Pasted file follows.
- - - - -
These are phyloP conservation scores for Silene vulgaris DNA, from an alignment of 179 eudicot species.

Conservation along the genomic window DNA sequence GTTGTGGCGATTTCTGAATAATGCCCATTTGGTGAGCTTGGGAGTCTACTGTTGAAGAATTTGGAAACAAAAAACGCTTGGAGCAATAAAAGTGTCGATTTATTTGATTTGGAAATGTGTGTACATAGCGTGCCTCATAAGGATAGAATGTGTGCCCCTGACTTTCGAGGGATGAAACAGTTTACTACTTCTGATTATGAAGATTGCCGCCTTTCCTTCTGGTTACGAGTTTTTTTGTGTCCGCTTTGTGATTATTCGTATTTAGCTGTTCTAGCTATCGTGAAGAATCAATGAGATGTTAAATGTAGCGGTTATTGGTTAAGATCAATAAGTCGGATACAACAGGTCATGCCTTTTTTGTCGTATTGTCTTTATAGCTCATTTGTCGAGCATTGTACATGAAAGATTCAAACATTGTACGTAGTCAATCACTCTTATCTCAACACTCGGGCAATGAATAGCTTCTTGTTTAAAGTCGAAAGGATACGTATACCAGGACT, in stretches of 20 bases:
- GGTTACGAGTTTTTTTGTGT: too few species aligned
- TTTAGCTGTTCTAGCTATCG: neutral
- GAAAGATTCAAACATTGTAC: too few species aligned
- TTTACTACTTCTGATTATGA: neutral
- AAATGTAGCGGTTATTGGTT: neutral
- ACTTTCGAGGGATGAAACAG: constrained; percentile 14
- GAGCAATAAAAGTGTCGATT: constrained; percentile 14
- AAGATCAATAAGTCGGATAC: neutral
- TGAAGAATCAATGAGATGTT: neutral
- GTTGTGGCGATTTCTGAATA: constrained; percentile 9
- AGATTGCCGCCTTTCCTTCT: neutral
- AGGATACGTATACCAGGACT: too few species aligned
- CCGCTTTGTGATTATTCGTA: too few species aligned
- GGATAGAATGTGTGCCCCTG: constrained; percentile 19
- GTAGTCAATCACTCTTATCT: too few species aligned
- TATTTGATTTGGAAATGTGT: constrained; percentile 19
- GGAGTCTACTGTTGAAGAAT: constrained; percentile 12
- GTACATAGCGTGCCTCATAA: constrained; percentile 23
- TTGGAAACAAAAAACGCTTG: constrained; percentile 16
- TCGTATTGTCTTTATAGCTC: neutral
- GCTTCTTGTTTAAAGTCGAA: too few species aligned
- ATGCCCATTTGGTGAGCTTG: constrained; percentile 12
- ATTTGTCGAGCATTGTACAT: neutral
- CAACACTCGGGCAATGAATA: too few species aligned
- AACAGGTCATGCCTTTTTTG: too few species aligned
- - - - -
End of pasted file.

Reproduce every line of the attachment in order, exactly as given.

These are phyloP conservation scores for Silene vulgaris DNA, from an alignment of 179 eudicot species.

Conservation along the genomic window DNA sequence GTTGTGGCGATTTCTGAATAATGCCCATTTGGTGAGCTTGGGAGTCTACTGTTGAAGAATTTGGAAACAAAAAACGCTTGGAGCAATAAAAGTGTCGATTTATTTGATTTGGAAATGTGTGTACATAGCGTGCCTCATAAGGATAGAATGTGTGCCCCTGACTTTCGAGGGATGAAACAGTTTACTACTTCTGATTATGAAGATTGCCGCCTTTCCTTCTGGTTACGAGTTTTTTTGTGTCCGCTTTGTGATTATTCGTATTTAGCTGTTCTAGCTATCGTGAAGAATCAATGAGATGTTAAATGTAGCGGTTATTGGTTAAGATCAATAAGTCGGATACAACAGGTCATGCCTTTTTTGTCGTATTGTCTTTATAGCTCATTTGTCGAGCATTGTACATGAAAGATTCAAACATTGTACGTAGTCAATCACTCTTATCTCAACACTCGGGCAATGAATAGCTTCTTGTTTAAAGTCGAAAGGATACGTATACCAGGACT, in stretches of 20 bases:
- GGTTACGAGTTTTTTTGTGT: too few species aligned
- TTTAGCTGTTCTAGCTATCG: neutral
- GAAAGATTCAAACATTGTAC: too few species aligned
- TTTACTACTTCTGATTATGA: neutral
- AAATGTAGCGGTTATTGGTT: neutral
- ACTTTCGAGGGATGAAACAG: constrained; percentile 14
- GAGCAATAAAAGTGTCGATT: constrained; percentile 14
- AAGATCAATAAGTCGGATAC: neutral
- TGAAGAATCAATGAGATGTT: neutral
- GTTGTGGCGATTTCTGAATA: constrained; percentile 9
- AGATTGCCGCCTTTCCTTCT: neutral
- AGGATACGTATACCAGGACT: too few species aligned
- CCGCTTTGTGATTATTCGTA: too few species aligned
- GGATAGAATGTGTGCCCCTG: constrained; percentile 19
- GTAGTCAATCACTCTTATCT: too few species aligned
- TATTTGATTTGGAAATGTGT: constrained; percentile 19
- GGAGTCTACTGTTGAAGAAT: constrained; percentile 12
- GTACATAGCGTGCCTCATAA: constrained; percentile 23
- TTGGAAACAAAAAACGCTTG: constrained; percentile 16
- TCGTATTGTCTTTATAGCTC: neutral
- GCTTCTTGTTTAAAGTCGAA: too few species aligned
- ATGCCCATTTGGTGAGCTTG: constrained; percentile 12
- ATTTGTCGAGCATTGTACAT: neutral
- CAACACTCGGGCAATGAATA: too few species aligned
- AACAGGTCATGCCTTTTTTG: too few species aligned